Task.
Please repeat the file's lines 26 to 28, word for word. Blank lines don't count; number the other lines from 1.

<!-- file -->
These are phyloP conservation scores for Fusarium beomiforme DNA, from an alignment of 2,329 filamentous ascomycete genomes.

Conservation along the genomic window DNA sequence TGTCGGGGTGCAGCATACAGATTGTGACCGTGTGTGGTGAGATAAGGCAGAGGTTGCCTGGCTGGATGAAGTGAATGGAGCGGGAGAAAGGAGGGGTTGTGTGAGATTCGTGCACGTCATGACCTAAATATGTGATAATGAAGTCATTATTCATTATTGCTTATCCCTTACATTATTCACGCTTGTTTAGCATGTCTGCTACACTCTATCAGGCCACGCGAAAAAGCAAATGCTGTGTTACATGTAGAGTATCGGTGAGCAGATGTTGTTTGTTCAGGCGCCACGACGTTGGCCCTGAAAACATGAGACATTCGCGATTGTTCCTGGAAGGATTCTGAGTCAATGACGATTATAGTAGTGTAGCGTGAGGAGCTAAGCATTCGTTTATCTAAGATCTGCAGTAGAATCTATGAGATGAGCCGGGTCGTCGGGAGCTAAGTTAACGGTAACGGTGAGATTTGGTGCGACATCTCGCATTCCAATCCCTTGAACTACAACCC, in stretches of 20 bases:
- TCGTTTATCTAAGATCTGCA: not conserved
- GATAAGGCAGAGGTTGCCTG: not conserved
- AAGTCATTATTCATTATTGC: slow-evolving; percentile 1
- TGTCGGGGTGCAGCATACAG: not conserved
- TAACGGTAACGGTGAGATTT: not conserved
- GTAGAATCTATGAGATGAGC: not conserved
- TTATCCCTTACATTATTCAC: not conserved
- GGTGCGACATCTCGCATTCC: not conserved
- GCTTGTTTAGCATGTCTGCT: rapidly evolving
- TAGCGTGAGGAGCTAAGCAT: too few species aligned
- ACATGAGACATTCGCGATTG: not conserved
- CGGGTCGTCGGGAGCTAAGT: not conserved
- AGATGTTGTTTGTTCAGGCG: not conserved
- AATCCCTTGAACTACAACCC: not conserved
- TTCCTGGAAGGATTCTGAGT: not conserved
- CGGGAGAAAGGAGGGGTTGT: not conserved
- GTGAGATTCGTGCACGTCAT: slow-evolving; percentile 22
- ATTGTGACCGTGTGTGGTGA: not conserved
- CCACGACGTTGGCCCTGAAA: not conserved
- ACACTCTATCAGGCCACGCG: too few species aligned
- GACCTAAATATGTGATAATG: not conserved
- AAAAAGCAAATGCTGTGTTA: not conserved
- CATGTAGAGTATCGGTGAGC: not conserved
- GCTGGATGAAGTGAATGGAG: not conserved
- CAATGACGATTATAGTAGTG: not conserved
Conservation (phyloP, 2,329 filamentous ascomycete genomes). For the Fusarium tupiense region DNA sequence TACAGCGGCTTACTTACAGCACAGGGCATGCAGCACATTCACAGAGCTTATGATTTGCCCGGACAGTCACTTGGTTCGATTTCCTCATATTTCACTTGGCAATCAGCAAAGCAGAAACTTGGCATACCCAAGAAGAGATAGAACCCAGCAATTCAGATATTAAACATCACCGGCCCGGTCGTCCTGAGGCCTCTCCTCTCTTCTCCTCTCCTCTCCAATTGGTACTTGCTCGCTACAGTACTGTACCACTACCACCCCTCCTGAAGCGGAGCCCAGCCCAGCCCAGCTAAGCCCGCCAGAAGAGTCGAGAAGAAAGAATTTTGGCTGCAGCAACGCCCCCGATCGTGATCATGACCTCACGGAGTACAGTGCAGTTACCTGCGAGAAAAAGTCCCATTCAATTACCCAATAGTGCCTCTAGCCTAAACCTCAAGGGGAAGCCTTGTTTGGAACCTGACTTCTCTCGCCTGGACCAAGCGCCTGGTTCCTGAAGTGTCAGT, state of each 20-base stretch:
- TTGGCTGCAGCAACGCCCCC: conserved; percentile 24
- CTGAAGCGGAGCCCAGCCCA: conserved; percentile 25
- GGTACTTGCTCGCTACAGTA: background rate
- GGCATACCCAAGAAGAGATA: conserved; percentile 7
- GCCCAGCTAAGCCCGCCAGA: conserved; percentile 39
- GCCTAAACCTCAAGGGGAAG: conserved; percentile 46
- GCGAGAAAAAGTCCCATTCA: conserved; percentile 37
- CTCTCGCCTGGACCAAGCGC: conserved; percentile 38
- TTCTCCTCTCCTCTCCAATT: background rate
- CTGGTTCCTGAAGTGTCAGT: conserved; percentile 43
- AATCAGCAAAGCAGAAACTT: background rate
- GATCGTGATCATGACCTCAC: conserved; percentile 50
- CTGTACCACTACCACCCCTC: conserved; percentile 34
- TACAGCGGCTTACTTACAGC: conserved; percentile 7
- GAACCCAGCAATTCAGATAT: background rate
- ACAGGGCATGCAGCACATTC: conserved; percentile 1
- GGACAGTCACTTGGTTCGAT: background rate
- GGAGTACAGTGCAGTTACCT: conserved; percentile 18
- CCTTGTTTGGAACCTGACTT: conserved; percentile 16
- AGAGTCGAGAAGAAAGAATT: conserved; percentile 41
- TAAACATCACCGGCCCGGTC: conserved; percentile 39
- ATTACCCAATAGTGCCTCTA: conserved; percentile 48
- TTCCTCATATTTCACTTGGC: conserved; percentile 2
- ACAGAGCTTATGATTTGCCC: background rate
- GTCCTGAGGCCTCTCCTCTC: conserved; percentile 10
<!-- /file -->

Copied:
- GCTGGATGAAGTGAATGGAG: not conserved
- CAATGACGATTATAGTAGTG: not conserved
Conservation (phyloP, 2,329 filamentous ascomycete genomes). For the Fusarium tupiense region DNA sequence TACAGCGGCTTACTTACAGCACAGGGCATGCAGCACATTCACAGAGCTTATGATTTGCCCGGACAGTCACTTGGTTCGATTTCCTCATATTTCACTTGGCAATCAGCAAAGCAGAAACTTGGCATACCCAAGAAGAGATAGAACCCAGCAATTCAGATATTAAACATCACCGGCCCGGTCGTCCTGAGGCCTCTCCTCTCTTCTCCTCTCCTCTCCAATTGGTACTTGCTCGCTACAGTACTGTACCACTACCACCCCTCCTGAAGCGGAGCCCAGCCCAGCCCAGCTAAGCCCGCCAGAAGAGTCGAGAAGAAAGAATTTTGGCTGCAGCAACGCCCCCGATCGTGATCATGACCTCACGGAGTACAGTGCAGTTACCTGCGAGAAAAAGTCCCATTCAATTACCCAATAGTGCCTCTAGCCTAAACCTCAAGGGGAAGCCTTGTTTGGAACCTGACTTCTCTCGCCTGGACCAAGCGCCTGGTTCCTGAAGTGTCAGT, state of each 20-base stretch: